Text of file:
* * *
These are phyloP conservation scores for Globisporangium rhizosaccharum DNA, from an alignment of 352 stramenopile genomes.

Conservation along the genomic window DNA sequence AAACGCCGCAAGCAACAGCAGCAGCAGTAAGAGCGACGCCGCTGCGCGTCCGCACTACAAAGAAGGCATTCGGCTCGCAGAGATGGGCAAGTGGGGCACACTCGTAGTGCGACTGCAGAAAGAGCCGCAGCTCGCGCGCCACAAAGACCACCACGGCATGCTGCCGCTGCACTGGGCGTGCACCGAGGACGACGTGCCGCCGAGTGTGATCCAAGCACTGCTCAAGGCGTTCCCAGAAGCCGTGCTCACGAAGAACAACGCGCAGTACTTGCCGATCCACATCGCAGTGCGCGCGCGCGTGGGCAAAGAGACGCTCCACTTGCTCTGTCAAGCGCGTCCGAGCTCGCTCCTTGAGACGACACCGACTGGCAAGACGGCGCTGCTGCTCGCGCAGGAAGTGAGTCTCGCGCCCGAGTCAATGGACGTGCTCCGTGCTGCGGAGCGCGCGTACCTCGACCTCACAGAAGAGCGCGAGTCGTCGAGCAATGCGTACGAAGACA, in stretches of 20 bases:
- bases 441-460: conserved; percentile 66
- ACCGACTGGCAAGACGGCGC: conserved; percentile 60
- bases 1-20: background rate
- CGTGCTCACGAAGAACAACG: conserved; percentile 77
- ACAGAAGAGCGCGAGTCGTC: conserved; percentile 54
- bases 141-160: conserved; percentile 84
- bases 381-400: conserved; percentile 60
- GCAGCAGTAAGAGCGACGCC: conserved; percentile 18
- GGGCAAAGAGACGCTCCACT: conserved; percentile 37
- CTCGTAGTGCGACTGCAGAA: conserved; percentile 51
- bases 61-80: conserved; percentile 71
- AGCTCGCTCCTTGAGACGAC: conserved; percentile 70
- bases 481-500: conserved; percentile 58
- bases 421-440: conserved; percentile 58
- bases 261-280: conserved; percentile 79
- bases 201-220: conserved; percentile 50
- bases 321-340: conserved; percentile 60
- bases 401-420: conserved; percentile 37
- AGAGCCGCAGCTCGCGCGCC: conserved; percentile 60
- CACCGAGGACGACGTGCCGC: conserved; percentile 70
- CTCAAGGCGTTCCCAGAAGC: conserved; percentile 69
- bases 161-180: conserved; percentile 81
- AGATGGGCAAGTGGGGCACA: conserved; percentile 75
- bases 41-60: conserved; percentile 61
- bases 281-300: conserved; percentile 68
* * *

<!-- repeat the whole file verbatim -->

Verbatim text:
These are phyloP conservation scores for Globisporangium rhizosaccharum DNA, from an alignment of 352 stramenopile genomes.

Conservation along the genomic window DNA sequence AAACGCCGCAAGCAACAGCAGCAGCAGTAAGAGCGACGCCGCTGCGCGTCCGCACTACAAAGAAGGCATTCGGCTCGCAGAGATGGGCAAGTGGGGCACACTCGTAGTGCGACTGCAGAAAGAGCCGCAGCTCGCGCGCCACAAAGACCACCACGGCATGCTGCCGCTGCACTGGGCGTGCACCGAGGACGACGTGCCGCCGAGTGTGATCCAAGCACTGCTCAAGGCGTTCCCAGAAGCCGTGCTCACGAAGAACAACGCGCAGTACTTGCCGATCCACATCGCAGTGCGCGCGCGCGTGGGCAAAGAGACGCTCCACTTGCTCTGTCAAGCGCGTCCGAGCTCGCTCCTTGAGACGACACCGACTGGCAAGACGGCGCTGCTGCTCGCGCAGGAAGTGAGTCTCGCGCCCGAGTCAATGGACGTGCTCCGTGCTGCGGAGCGCGCGTACCTCGACCTCACAGAAGAGCGCGAGTCGTCGAGCAATGCGTACGAAGACA, in stretches of 20 bases:
- bases 441-460: conserved; percentile 66
- ACCGACTGGCAAGACGGCGC: conserved; percentile 60
- bases 1-20: background rate
- CGTGCTCACGAAGAACAACG: conserved; percentile 77
- ACAGAAGAGCGCGAGTCGTC: conserved; percentile 54
- bases 141-160: conserved; percentile 84
- bases 381-400: conserved; percentile 60
- GCAGCAGTAAGAGCGACGCC: conserved; percentile 18
- GGGCAAAGAGACGCTCCACT: conserved; percentile 37
- CTCGTAGTGCGACTGCAGAA: conserved; percentile 51
- bases 61-80: conserved; percentile 71
- AGCTCGCTCCTTGAGACGAC: conserved; percentile 70
- bases 481-500: conserved; percentile 58
- bases 421-440: conserved; percentile 58
- bases 261-280: conserved; percentile 79
- bases 201-220: conserved; percentile 50
- bases 321-340: conserved; percentile 60
- bases 401-420: conserved; percentile 37
- AGAGCCGCAGCTCGCGCGCC: conserved; percentile 60
- CACCGAGGACGACGTGCCGC: conserved; percentile 70
- CTCAAGGCGTTCCCAGAAGC: conserved; percentile 69
- bases 161-180: conserved; percentile 81
- AGATGGGCAAGTGGGGCACA: conserved; percentile 75
- bases 41-60: conserved; percentile 61
- bases 281-300: conserved; percentile 68